Why the ease of Internet use may disrupt the patient physician relationship and affect the continuity of care

By Dr. Batami Sadan, Co-Founder and Board Member, Vaica, chair of the Israeli Association for Medical Informatics

Patients and health consumers are increasingly using the Internet to learn about general health matters, self-diagnose as well as get advice about their specific problems.  Is this a good thing or a bad thing? I’d argue it’s not so clear cut and that we should consider ways to improve the practice of online medicine as it appears to be here to stay. Let’s explore.

Often times, patients submit questions to Ask-the-Doctor (AtD) services. Here, the patient-physician relationship differs from traditional medical practice. There is no preexisting relationship. It is the patient who reaches out blindly not knowing who will answer their questions. Some of these services use texts as their sole means of communication AND there is no follow-up by the physician who considers themselves NOT to be responsible for the patient’s actions or condition following an inquiry. The patient is left stranded with his own knowledge and perceived understanding of the information received from Ask the Doctor.

With this type of result, why do patients continue to do this? Studies such as this (published by JAMA Intern Med) that compare e-visits to actual physician office visits and this (published by Telemed J E Health) about characteristics of patients who seek care via e-visits report to have found ample reasons why patients seek advice from AtD forums. These include: convenient access, anonymity, doctor visit costs, a busy family doctor, discontent with their doctor, difficulty to find time to visit a doctor or seeking a second opinion.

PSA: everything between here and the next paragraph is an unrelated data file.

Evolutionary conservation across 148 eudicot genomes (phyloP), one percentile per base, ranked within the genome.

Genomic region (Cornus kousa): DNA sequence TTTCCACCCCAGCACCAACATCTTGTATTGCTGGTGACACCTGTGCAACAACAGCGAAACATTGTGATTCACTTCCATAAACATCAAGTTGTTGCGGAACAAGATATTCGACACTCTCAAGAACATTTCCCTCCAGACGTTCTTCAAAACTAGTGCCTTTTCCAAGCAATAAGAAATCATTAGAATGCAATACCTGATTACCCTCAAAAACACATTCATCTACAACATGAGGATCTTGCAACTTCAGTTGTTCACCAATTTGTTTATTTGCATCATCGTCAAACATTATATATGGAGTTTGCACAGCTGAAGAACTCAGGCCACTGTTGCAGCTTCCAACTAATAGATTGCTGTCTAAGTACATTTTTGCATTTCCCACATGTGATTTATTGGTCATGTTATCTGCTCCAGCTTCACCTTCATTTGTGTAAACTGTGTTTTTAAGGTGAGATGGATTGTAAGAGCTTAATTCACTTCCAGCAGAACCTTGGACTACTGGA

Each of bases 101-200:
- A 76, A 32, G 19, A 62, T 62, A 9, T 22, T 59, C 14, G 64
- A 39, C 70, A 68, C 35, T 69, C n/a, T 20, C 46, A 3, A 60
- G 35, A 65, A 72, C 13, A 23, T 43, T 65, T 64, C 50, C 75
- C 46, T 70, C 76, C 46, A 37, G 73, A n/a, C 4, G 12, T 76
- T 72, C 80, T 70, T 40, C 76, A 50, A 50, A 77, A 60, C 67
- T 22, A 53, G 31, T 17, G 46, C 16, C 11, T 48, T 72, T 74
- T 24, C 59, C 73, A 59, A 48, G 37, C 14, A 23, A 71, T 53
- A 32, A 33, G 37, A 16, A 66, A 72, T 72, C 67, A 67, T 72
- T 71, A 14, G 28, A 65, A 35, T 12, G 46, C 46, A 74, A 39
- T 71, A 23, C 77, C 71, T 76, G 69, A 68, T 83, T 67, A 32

Time recently published an article describing how going to the doctor is rapidly changing. It was written that according to data and analysis company IHS Markit, by 2020 there could be an estimated 45.6 million virtual consultations performed in the U.S. It also notes that telemedicine in health care increased from about 54% in 2014 to 71% in 2017.

How can we harness information technology to improve the continuity of medical care in our fragmented healthcare services?

We all know the importance of the continuity of care. It encompasses quality of patient care over time and how an individual’s healthcare journey is connected across healthcare events and providers. Continuity of care is the product of patients and healthcare professionals working together to produce coherent, connected, and consistent care. A positive therapeutic relationship is defined as a patient’s adherence to treatment, satisfaction with care, and favorable treatment response. The question here is: What should be done to create the same results but within an online relationship or are patients doomed to shotgun medicine?

Bridging Two Worlds

First, to ensure quality and prevent errors, it’s important that consultations, with places like Ask the Doctor, be recorded in the patient’s health record and that all members of a patient’s care team have access to the up-to-date information. 

That said, as care fragmentation increases, maybe we should also start thinking outside the box by utilizing patient support programs to keep the medical documentation up to date.  This would be especially useful for chronically ill patients. Having access to information and educational material would certainly help these patients to be more involved in their health situation.  In addition, easy to use technology that supports a patient’s medication adherence activity and empowers them in their own care, could also be crucial in the quest for continuity of care in the fragmented world in which we live.